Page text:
If there is a take-home message to be drawn from Marchant’s work, it is how the bond between patient and practitioner may influence treatment outcomes. While most doctors are harried and hurried, people just want to be heard. As Hippocrates noted, “It is more important to know what sort of person has a disease than to know what sort of disease a person has.”
Research shows that meditation helps protect against depression and dementia. Medical imaging studies suggest that meditation may counteract or prevent the physiological cause of depression by decreasing amygdala activity and increasing grey matter volume and activity of the hippocampus, prefrontal cortex and other brain regions associated with attention and emotional self-regulation, according to a paper in Radiography.
Generally speaking, people live longest in the world’s richest countries. But when residents of Costa Rica’s impoverished Nicoya peninsula defied this trend by demonstrating “surprisingly high” life expectancies, researchers identified contributing factors including active lifestyles, strong religious faith, ample sleep, healthy diet and, crucially, close family ties, Marchant reports. The emerging field of behavioural epigenetics (the process by which DNA in cells is “tagged” by environmental cues) supports the notion that social relationships influence gene expression.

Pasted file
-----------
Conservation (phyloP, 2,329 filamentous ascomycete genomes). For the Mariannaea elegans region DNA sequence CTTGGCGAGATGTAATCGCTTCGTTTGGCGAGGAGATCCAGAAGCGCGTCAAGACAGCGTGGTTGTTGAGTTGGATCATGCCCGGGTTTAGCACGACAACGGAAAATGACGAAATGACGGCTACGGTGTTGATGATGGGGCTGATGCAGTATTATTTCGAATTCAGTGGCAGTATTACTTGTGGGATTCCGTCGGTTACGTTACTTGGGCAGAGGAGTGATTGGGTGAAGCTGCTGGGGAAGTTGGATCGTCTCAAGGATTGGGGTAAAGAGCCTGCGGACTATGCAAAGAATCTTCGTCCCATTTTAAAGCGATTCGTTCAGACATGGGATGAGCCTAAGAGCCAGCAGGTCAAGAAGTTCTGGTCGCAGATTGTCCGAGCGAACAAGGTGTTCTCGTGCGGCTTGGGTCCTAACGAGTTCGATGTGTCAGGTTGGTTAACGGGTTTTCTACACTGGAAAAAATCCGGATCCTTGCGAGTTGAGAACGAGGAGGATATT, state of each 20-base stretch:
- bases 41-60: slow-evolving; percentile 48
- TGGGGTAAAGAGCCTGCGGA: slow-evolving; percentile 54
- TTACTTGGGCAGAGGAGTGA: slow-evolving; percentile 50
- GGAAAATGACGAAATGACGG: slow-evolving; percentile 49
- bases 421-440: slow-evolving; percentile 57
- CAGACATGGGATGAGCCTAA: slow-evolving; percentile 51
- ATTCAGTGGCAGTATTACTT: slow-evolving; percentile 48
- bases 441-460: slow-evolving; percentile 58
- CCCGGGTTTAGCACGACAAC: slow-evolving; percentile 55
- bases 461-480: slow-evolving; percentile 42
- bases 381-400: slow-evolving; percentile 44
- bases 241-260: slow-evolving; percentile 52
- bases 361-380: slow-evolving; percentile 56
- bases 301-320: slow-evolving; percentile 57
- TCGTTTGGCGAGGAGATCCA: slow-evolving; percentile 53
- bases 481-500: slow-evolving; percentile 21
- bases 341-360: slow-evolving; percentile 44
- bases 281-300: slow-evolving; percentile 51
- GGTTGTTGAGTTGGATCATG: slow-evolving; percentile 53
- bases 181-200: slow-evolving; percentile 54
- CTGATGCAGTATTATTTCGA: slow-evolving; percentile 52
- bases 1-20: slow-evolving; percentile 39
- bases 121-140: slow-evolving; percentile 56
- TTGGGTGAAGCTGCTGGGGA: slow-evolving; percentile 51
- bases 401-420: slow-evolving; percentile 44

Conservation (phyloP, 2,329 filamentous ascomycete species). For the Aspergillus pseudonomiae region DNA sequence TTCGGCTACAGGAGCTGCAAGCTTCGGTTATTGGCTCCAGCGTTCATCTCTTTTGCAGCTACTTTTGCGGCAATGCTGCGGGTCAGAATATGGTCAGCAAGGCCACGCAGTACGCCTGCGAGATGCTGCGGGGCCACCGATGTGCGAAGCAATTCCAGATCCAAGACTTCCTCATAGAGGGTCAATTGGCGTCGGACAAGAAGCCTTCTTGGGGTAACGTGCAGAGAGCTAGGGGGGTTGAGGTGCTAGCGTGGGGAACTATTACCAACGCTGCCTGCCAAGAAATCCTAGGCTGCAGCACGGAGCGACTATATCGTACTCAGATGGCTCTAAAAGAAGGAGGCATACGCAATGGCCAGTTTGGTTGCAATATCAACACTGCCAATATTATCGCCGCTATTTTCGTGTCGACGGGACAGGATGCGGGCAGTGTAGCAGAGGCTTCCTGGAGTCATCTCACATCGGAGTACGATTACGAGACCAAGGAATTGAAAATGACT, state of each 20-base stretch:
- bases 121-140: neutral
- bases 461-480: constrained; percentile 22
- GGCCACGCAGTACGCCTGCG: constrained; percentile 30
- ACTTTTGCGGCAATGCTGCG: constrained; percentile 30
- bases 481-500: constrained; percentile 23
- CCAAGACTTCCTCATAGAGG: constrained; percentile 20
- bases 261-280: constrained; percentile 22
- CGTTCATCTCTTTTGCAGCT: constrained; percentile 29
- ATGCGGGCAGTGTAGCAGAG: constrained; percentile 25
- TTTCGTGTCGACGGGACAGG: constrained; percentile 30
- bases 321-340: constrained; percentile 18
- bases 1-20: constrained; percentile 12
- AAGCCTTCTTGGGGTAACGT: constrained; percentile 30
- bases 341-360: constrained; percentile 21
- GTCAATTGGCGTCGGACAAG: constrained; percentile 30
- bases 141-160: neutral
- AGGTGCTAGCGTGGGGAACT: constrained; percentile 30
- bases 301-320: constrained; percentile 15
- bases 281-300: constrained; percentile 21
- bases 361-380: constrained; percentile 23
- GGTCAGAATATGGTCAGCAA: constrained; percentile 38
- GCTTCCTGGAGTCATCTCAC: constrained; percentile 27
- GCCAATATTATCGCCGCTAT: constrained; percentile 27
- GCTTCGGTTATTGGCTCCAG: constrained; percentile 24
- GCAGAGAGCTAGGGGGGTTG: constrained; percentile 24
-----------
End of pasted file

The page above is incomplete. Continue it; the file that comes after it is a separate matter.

The brain’s fixed capacity for conscious attention has opened up drug-free possibilities for pain relief. The knowledge that visual imagery is a potent form of distraction has resulted in the development of virtual reality scenarios such as “Snow World”, which allows war veterans to experience less pain while having their burns treated, and “Comfort Talk”, a combination of empathic communication skills, positive suggestion and visual imagery developed by an intervention radiologist for people undergoing invasive medical procedures like breast biopsies. In trials, patients who received Comfort Talk reported less pain and anxiety than those receiving standard care; they also required lower levels of sedative drugs, and had far fewer complications.
This story appeared in the April 2017 issue of Nature & Health.